“He will be getting endorsements before he even touches the ball,” said Darren Heitner, a UF law student and founder/CEO of Dynasty Athlete Representation.

The conservative Christian group Focus on the Family is paying for the ad, which is expected to recount the story of Pam Tebow’s pregnancy in 1987. After getting sick during a mission trip to the Philippines, she ignored a recommendation by doctors to abort her fifth child. She later gave birth to Tim, who won the 2007 Heisman Trophy and helped his Florida team win two BCS championships.

A coalition that includes the National Organization for Women sent a letter to CBS questioning why the network is allowing the ad while previously rejecting other ads it deemed controversial.

“We don’t need a Christian fundamentalist athlete lecturing other people about his beliefs,” said Jodi Jacobson, editor-and-chief of RH Reality Check, an online publication supporting reproductive rights and part of the coalition.

Following the furor over the ad, CBS announced on Tuesday that it had eased restrictions on advocacy ads and would consider any that are “responsibly produced” for the few open spots remaining for the Feb. 7 broadcast. CBS reported it received both critical and supportive e-mails since the coalition began its protest campaign on Monday.

Focus on the Family announced last week that the commercial will share a personal story from the Tebows centered on the theme of “Celebrate Family, Celebrate Life.” The group has declined to provide specific details about the ad, but speculation has centered on the story of Tebow’s birth.

Tim Tebow said the story was the reason he decided to participate in the ad.

“That’s the reason I’m here, because my mom is a really courageous woman,” he said Monday.

Tom Krattenmaker, author of the book “Onward Christian Athletes,” questioned whether the ad’s focus on the “miraculous birth narrative” might turn off even Christians for being idolatrous. Krattenmaker, whose book is critical of mixing religion and sports, said Tebow is moving beyond simply espousing his faith to being a flash point in the culture wars.

“He’s either naive or incredibly gutsy and principled,” Krattenmaker said. “I expect there’s some of both.”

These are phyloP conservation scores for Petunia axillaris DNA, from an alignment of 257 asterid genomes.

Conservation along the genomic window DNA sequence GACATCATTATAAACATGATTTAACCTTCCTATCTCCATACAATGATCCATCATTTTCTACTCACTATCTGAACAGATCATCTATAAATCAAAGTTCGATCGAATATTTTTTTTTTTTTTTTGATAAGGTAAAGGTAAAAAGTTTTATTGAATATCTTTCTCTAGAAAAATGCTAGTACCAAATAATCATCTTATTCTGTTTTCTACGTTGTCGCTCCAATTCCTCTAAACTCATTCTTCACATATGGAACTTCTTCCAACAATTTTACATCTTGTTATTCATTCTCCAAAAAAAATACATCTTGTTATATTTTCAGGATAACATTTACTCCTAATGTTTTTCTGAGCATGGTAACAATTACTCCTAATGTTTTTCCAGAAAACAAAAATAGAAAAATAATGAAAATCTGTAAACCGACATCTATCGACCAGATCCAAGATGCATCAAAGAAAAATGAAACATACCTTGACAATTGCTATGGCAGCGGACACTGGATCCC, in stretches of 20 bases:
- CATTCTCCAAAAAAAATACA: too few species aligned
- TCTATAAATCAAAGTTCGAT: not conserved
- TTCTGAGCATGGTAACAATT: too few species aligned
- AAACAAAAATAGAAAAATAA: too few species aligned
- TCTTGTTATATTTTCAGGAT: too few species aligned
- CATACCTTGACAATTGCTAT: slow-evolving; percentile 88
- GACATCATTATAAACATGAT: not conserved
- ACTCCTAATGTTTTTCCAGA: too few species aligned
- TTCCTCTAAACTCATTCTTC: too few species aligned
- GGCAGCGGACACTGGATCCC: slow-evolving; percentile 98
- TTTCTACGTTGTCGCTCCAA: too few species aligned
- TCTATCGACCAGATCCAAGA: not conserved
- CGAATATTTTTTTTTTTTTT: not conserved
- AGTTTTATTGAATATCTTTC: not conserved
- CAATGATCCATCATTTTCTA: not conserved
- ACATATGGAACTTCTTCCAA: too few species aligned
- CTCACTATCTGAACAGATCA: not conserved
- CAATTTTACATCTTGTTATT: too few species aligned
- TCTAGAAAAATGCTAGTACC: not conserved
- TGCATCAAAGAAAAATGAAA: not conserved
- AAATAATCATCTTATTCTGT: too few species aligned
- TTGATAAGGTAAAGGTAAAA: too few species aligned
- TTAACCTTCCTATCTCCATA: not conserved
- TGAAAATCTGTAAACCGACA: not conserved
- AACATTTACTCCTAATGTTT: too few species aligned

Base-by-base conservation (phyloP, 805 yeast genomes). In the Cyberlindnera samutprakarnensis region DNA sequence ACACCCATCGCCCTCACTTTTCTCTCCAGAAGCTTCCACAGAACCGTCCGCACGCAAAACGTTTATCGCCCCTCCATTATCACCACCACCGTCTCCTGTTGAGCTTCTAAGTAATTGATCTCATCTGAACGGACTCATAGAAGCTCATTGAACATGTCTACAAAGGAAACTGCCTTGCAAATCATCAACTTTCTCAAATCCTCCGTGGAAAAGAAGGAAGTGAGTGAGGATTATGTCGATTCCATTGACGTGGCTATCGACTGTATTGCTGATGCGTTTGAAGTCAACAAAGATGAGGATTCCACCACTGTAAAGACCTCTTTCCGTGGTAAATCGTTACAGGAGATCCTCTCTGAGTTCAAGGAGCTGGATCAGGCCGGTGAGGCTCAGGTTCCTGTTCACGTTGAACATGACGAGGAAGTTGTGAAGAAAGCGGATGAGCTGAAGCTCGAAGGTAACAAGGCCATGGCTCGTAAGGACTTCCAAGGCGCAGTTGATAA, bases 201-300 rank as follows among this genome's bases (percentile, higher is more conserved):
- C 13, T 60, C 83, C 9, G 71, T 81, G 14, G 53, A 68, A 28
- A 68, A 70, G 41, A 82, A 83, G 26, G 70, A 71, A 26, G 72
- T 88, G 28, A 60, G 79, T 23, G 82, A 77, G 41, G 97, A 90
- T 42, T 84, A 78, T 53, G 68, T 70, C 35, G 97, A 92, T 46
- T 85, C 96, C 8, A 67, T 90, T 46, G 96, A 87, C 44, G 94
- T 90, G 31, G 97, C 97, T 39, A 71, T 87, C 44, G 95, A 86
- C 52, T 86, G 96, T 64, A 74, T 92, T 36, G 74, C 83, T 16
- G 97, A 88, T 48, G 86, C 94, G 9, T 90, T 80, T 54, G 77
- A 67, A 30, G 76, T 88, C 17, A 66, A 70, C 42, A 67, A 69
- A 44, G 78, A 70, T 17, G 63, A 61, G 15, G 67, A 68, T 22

Heitner, whose sports agency represents professional baseball players and other athletes, said Tebow’s display of Bible verses in his eye black means most people already associate him with his religious beliefs. Even fans who support abortion rights might respect him for standing up for his beliefs, he said, so he does not see the ad costing Tebow endorsements.

“In the end, I don’t think he takes any hit whatsoever doing something he believes in,” he said.

Focus on the Family has said donations are being used to buy the 30-second spot, which typically costs between $2.5 million to $2.8 million. Group spokesman Gary Schneeberger said he and his colleagues “were a little surprised” at the furor over the ad.

“There’s nothing political and controversial about it,” he said. “When the day arrives, and you sit down to watch the game on TV, those who oppose it will be quite surprised at what the ad is all about.”

In its letter to CBS, the coalition of women’s groups said the network was aligning itself with an “anti-equality, anti-choice, homophobic organization” by airing the ad. The letter referred to CBS’ history of prohibiting advocacy ads that it deems controversial, such as ads from groups such as PETA, MoveOn.org and the United Church of Christ.

As for Tebow, he first addressed controversy over the ad Sunday while meeting with reporters in Mobile, Ala., before preparing for this weekend’s Senior Bowl. He said he has deep convictions on the abortion issue because of his mother’s story.

“I know some people won’t agree with it, but I think they can at least respect that I stand up for what I believe,” he said.

Gainesville Sun staff writer Robbie Andreu and The Associated Press contributed to this report.

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